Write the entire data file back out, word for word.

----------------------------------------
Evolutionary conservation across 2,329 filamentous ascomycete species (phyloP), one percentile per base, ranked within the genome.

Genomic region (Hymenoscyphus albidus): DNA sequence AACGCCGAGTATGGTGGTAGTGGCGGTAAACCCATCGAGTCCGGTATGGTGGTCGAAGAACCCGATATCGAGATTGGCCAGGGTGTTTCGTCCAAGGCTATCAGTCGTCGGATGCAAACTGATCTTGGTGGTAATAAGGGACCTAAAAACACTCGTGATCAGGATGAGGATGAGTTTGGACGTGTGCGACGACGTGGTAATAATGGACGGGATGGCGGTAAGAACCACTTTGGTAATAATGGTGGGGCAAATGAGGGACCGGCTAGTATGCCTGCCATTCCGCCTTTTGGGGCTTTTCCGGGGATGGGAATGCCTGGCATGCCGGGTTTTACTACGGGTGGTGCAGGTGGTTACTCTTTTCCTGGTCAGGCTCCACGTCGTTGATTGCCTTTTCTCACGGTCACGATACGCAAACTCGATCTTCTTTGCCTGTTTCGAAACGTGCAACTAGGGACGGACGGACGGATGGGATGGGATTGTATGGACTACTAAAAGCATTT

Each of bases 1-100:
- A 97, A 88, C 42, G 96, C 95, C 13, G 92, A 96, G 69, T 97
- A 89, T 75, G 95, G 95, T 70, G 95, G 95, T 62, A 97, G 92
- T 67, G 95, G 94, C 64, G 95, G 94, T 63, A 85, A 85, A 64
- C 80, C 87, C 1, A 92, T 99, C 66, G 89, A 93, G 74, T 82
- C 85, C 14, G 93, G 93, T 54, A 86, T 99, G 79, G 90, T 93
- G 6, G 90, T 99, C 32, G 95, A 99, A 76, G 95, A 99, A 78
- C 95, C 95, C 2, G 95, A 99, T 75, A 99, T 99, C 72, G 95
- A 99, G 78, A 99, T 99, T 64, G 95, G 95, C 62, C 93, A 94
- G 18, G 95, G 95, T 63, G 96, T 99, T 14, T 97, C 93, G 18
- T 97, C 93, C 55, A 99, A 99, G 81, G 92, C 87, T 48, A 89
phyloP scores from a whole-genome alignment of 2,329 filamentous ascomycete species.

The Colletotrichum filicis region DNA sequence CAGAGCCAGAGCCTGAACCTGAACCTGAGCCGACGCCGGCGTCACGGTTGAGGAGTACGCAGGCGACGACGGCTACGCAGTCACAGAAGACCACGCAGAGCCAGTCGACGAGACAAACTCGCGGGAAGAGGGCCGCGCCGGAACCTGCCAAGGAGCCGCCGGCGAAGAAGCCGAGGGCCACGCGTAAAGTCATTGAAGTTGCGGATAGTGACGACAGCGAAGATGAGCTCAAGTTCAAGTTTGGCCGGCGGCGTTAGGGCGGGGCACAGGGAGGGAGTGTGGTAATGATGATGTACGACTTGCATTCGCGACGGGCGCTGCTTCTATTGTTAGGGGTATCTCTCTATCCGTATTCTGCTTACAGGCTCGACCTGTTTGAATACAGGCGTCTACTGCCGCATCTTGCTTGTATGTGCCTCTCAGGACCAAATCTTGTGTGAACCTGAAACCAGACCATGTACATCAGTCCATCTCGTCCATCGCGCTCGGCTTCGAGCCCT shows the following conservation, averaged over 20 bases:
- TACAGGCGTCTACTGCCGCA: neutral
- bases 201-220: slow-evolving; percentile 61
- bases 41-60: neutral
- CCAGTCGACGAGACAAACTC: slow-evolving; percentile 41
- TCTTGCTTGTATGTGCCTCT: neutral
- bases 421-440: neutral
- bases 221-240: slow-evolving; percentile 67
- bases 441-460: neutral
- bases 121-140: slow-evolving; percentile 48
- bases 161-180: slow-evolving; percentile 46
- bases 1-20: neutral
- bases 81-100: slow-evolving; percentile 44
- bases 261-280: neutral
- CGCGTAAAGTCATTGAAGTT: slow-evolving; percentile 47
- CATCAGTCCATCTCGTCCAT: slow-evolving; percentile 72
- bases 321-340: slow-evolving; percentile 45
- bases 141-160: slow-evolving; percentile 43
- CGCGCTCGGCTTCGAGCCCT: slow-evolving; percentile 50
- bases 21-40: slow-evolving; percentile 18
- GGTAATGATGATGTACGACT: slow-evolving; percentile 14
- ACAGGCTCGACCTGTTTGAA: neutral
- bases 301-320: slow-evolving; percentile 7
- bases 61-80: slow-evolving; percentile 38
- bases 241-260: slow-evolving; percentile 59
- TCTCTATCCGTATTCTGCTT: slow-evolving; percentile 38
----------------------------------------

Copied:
Evolutionary conservation across 2,329 filamentous ascomycete species (phyloP), one percentile per base, ranked within the genome.

Genomic region (Hymenoscyphus albidus): DNA sequence AACGCCGAGTATGGTGGTAGTGGCGGTAAACCCATCGAGTCCGGTATGGTGGTCGAAGAACCCGATATCGAGATTGGCCAGGGTGTTTCGTCCAAGGCTATCAGTCGTCGGATGCAAACTGATCTTGGTGGTAATAAGGGACCTAAAAACACTCGTGATCAGGATGAGGATGAGTTTGGACGTGTGCGACGACGTGGTAATAATGGACGGGATGGCGGTAAGAACCACTTTGGTAATAATGGTGGGGCAAATGAGGGACCGGCTAGTATGCCTGCCATTCCGCCTTTTGGGGCTTTTCCGGGGATGGGAATGCCTGGCATGCCGGGTTTTACTACGGGTGGTGCAGGTGGTTACTCTTTTCCTGGTCAGGCTCCACGTCGTTGATTGCCTTTTCTCACGGTCACGATACGCAAACTCGATCTTCTTTGCCTGTTTCGAAACGTGCAACTAGGGACGGACGGACGGATGGGATGGGATTGTATGGACTACTAAAAGCATTT

Each of bases 1-100:
- A 97, A 88, C 42, G 96, C 95, C 13, G 92, A 96, G 69, T 97
- A 89, T 75, G 95, G 95, T 70, G 95, G 95, T 62, A 97, G 92
- T 67, G 95, G 94, C 64, G 95, G 94, T 63, A 85, A 85, A 64
- C 80, C 87, C 1, A 92, T 99, C 66, G 89, A 93, G 74, T 82
- C 85, C 14, G 93, G 93, T 54, A 86, T 99, G 79, G 90, T 93
- G 6, G 90, T 99, C 32, G 95, A 99, A 76, G 95, A 99, A 78
- C 95, C 95, C 2, G 95, A 99, T 75, A 99, T 99, C 72, G 95
- A 99, G 78, A 99, T 99, T 64, G 95, G 95, C 62, C 93, A 94
- G 18, G 95, G 95, T 63, G 96, T 99, T 14, T 97, C 93, G 18
- T 97, C 93, C 55, A 99, A 99, G 81, G 92, C 87, T 48, A 89
phyloP scores from a whole-genome alignment of 2,329 filamentous ascomycete species.

The Colletotrichum filicis region DNA sequence CAGAGCCAGAGCCTGAACCTGAACCTGAGCCGACGCCGGCGTCACGGTTGAGGAGTACGCAGGCGACGACGGCTACGCAGTCACAGAAGACCACGCAGAGCCAGTCGACGAGACAAACTCGCGGGAAGAGGGCCGCGCCGGAACCTGCCAAGGAGCCGCCGGCGAAGAAGCCGAGGGCCACGCGTAAAGTCATTGAAGTTGCGGATAGTGACGACAGCGAAGATGAGCTCAAGTTCAAGTTTGGCCGGCGGCGTTAGGGCGGGGCACAGGGAGGGAGTGTGGTAATGATGATGTACGACTTGCATTCGCGACGGGCGCTGCTTCTATTGTTAGGGGTATCTCTCTATCCGTATTCTGCTTACAGGCTCGACCTGTTTGAATACAGGCGTCTACTGCCGCATCTTGCTTGTATGTGCCTCTCAGGACCAAATCTTGTGTGAACCTGAAACCAGACCATGTACATCAGTCCATCTCGTCCATCGCGCTCGGCTTCGAGCCCT shows the following conservation, averaged over 20 bases:
- TACAGGCGTCTACTGCCGCA: neutral
- bases 201-220: slow-evolving; percentile 61
- bases 41-60: neutral
- CCAGTCGACGAGACAAACTC: slow-evolving; percentile 41
- TCTTGCTTGTATGTGCCTCT: neutral
- bases 421-440: neutral
- bases 221-240: slow-evolving; percentile 67
- bases 441-460: neutral
- bases 121-140: slow-evolving; percentile 48
- bases 161-180: slow-evolving; percentile 46
- bases 1-20: neutral
- bases 81-100: slow-evolving; percentile 44
- bases 261-280: neutral
- CGCGTAAAGTCATTGAAGTT: slow-evolving; percentile 47
- CATCAGTCCATCTCGTCCAT: slow-evolving; percentile 72
- bases 321-340: slow-evolving; percentile 45
- bases 141-160: slow-evolving; percentile 43
- CGCGCTCGGCTTCGAGCCCT: slow-evolving; percentile 50
- bases 21-40: slow-evolving; percentile 18
- GGTAATGATGATGTACGACT: slow-evolving; percentile 14
- ACAGGCTCGACCTGTTTGAA: neutral
- bases 301-320: slow-evolving; percentile 7
- bases 61-80: slow-evolving; percentile 38
- bases 241-260: slow-evolving; percentile 59
- TCTCTATCCGTATTCTGCTT: slow-evolving; percentile 38